For America’s education to rise to the challenges of globalization, we need to further cultivate creativity and diversity, capitalize on our traditional strengths, and locate ourselves within a global context. America already has built such an infrastructure, which many traditionally centralized systems have been trying to emulate (Zhao 2009), so we need not dismantle it. But we do need to take additional actions in a number of areas: local creativity, global collaboration, and government stimulation.
First, federal and state governments must reduce their prescriptive measures imposed on schools, especially in terms of educational outcomes. The most damaging action has been the imposition of test-based quality indicators. While proponents may argue that this is necessary to ensure equal opportunity for all students, equal does not mean equitable. In fact, forcing all schools to teach the same thing the same way discriminates against those who may differ, punishes those who are innovative, and deprives local schools and educators of their autonomy and resources to actually help their children.
Second, federal and state governments need to work on equalizing educational opportunities, rather than prescribing educational content. Governments need to work to equalize funding, ensure access to high-quality educational professionals, eradicate extreme poverty and violence in certain communities, and subsidize information infrastructure and facilities in certain areas.
Third, federal and state governments need to provide incentives and resources to stimulate innovations, not mandate what the innovations should be. More resources should be directed locally so local schools can be encouraged to come up with locally appropriate innovative solutions.
Finally, local schools and their educators should use their professional autonomy to innovate and seek ideas and collaboration beyond their immediate geographical boundaries. Their students need to develop a global outlook as well.
An ideal education system is tens of thousands of autonomous schools and millions of autonomous professional educators connected together in a global community, where they exchange ideas, collaborate on projects, and create new solutions. In this system are tens of thousands of innovation centers and millions of innovators instead of one wise body located far away from the real actions of teaching. Such a system enables every community, school, teacher, and student to build on its strengths. And such a system can be spared from a total disaster that could result from one authoritarian body—no matter how wise that body may seem to be.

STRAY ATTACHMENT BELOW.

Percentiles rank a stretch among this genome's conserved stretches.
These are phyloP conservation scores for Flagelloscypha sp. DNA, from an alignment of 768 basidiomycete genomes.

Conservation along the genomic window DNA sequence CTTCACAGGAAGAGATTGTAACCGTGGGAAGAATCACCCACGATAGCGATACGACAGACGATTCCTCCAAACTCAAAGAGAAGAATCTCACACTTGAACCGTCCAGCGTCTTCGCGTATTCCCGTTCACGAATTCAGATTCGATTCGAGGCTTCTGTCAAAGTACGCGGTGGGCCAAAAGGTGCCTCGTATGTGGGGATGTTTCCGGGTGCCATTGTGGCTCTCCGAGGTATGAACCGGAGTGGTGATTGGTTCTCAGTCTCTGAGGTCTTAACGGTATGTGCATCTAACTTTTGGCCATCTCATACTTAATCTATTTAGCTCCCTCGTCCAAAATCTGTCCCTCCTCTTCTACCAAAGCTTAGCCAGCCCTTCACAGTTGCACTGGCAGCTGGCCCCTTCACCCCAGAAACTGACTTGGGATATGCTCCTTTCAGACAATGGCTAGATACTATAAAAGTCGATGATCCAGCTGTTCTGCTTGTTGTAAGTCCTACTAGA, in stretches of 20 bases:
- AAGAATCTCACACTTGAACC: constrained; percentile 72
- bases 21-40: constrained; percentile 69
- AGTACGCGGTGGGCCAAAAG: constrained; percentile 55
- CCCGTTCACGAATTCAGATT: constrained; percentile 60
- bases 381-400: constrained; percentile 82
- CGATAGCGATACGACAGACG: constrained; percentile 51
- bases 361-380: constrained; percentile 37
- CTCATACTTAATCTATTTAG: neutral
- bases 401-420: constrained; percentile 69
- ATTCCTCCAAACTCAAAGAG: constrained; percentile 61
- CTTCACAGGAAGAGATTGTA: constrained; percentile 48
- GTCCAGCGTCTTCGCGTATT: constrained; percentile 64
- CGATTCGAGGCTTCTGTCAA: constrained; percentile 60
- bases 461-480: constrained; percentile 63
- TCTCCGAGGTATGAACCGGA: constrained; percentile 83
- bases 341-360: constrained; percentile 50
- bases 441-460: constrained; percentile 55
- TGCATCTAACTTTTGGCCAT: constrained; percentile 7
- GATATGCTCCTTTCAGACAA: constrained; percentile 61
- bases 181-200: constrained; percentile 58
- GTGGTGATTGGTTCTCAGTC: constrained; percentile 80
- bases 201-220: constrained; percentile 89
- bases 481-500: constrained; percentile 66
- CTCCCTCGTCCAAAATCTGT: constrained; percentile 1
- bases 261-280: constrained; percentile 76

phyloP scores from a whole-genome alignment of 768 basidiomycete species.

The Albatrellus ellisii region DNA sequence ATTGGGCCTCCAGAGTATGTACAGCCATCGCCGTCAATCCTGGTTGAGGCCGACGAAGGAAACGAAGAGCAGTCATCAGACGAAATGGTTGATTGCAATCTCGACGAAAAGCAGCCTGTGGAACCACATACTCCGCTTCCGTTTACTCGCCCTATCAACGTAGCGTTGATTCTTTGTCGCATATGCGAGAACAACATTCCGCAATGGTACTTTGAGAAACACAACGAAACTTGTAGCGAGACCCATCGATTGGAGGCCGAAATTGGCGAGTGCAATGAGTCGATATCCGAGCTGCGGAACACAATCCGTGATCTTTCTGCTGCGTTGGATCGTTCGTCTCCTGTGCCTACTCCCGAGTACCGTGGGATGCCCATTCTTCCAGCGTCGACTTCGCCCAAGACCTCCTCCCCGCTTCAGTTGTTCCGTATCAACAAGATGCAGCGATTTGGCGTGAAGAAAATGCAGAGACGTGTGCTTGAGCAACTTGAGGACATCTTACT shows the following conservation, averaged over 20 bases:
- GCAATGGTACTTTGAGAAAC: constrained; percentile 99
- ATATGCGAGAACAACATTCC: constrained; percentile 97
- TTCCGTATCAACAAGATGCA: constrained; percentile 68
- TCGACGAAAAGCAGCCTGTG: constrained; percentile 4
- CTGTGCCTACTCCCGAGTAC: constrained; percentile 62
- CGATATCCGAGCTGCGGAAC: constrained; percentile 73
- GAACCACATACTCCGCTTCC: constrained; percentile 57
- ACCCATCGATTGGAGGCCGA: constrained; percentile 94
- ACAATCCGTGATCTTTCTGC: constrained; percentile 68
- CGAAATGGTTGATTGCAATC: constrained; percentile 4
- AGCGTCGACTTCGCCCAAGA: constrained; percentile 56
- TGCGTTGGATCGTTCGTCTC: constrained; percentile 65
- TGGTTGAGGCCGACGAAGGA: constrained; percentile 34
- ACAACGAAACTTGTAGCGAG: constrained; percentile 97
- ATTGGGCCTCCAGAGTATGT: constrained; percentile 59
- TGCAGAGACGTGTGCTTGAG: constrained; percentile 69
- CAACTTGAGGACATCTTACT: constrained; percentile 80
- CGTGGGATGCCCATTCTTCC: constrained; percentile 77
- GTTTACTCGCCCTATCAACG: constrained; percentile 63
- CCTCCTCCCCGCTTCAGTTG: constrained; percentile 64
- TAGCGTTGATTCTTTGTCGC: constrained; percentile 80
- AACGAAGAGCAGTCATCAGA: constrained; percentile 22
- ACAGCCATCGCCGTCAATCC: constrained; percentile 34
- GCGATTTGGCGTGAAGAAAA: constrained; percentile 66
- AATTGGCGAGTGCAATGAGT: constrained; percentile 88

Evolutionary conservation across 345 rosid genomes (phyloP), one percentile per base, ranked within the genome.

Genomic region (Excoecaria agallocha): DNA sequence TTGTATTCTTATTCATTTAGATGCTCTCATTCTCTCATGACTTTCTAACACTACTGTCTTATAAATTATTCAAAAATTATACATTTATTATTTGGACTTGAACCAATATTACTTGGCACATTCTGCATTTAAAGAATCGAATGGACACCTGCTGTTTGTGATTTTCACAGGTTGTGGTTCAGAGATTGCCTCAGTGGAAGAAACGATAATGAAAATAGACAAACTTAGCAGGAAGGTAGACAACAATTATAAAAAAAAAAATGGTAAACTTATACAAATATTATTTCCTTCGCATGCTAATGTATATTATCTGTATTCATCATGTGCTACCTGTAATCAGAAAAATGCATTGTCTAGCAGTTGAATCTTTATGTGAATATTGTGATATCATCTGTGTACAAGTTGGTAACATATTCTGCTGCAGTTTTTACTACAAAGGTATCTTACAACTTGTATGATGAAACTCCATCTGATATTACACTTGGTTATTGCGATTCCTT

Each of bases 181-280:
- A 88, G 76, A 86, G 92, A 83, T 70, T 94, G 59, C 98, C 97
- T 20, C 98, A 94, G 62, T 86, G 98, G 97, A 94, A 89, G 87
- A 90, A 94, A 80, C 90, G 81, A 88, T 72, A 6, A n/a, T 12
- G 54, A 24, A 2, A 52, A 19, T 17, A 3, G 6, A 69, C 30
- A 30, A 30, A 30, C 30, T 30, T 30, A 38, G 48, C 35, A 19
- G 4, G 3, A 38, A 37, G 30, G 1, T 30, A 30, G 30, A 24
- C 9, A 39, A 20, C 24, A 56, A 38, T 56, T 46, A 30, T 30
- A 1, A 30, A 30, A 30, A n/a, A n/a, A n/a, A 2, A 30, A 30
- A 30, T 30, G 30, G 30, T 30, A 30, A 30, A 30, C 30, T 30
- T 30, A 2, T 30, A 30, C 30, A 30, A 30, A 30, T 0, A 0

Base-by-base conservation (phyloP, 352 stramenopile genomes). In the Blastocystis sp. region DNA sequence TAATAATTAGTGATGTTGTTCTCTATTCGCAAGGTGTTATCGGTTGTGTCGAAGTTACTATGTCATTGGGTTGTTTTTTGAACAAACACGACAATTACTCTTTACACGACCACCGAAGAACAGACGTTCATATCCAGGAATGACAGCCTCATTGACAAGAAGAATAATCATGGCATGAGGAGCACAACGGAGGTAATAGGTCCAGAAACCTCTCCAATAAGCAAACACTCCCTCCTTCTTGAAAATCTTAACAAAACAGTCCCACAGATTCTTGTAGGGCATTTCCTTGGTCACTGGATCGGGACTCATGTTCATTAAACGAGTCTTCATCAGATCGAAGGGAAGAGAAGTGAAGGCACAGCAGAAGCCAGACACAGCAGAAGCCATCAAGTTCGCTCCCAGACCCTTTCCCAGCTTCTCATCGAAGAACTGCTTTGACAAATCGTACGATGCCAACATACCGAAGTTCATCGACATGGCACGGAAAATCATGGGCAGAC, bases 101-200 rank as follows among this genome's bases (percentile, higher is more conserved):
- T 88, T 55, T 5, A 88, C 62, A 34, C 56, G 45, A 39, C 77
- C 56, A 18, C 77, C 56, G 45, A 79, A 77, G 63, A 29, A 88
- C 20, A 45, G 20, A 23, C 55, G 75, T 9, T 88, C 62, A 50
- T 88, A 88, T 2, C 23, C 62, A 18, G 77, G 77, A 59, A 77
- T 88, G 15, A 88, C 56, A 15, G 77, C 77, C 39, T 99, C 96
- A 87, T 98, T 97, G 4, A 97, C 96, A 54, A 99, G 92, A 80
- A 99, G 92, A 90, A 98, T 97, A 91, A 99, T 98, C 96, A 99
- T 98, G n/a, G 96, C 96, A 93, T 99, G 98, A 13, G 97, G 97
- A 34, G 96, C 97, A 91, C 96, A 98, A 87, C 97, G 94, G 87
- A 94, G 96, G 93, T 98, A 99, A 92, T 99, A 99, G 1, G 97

Bunt, L., and M. Harris. 2010. Mass localism: A way to help small communities solve big social challenges. London: NESTA.
Chua, A. 2007. Day of empire: How hyperpowers rise to global dominance—and why they fall. New York: Doubleday.
Duncan, A. 2010. Statement on National Governors Association and State Education Chiefs Common Core Standards, June 2 press release. Available at: www.ed.gov/news/press-releases/statement-national-governors-association-and-state-education-chiefs-common-core-.
Finn, C. E. Jr., L. Julian, and M. J. Petrilli. 2006. To dream the impossible dream: Four approaches to national standards and tests for America’s schools. Washington, DC: Thomas B. Fordham Foundation.
Florida, R. 2002. The rise of the creative class: And how it’s transforming work, leisure, community and everyday life. New York: Basic Books.
Florida, R. 2005. The flight of the creative class: The new global competition for talent. New York: HarperCollins.
Kane, T. 2010. The Importance of startups in job creation and job destruction. Kansas City, MO: Kauffman Foundation.
Mattila, H. R., and T. D. Seeley. 2007. Genetic diversity in honey bee colonies enhances productivity and fitness. Science 317(5836): 362–64.
National Center on Education and the Economy. 2007. Tough choices or tough times: The report of the New Commission on the Skills of the American Workforce. Washington DC: NCEE.
National Governors Association and Council of Chief State School Officers. 2011. About the standards. Washington, DC: NGA and CCSSO. Available at: www.corestandards.org/about-the-standards.
No Child Left Behind Act of 2001. 2002. Public Law 107–110. Washington, DC: U.S. Congress. Available at: www2.ed.gov/policy/elsec/leg/esea02/107-110.pdf.
Pink, D. H. 2005. A whole new mind: Moving from the information age to the conceptual age. New York: Riverhead Books.
Tucker, M. S. 2011. Standing on the shoulders of giants: An American agenda for education reform. Washington DC: National Center on Education and the Economy.
U.S. Department of Education. 2009. Race to the Top fund. Washington, DC: U.S. ED.
U.S. Department of Education. 2010. ESEA blueprint for reform. Washington, DC: Office of Planning, Evaluation and Policy Development. Available at: www2.ed.gov/policy/elsec/leg/blueprint/blueprint.pdf.
Zhao, Y. 2009. Catching up or leading the way: American education in the age of globalization. Alexandria, VA: ASCD.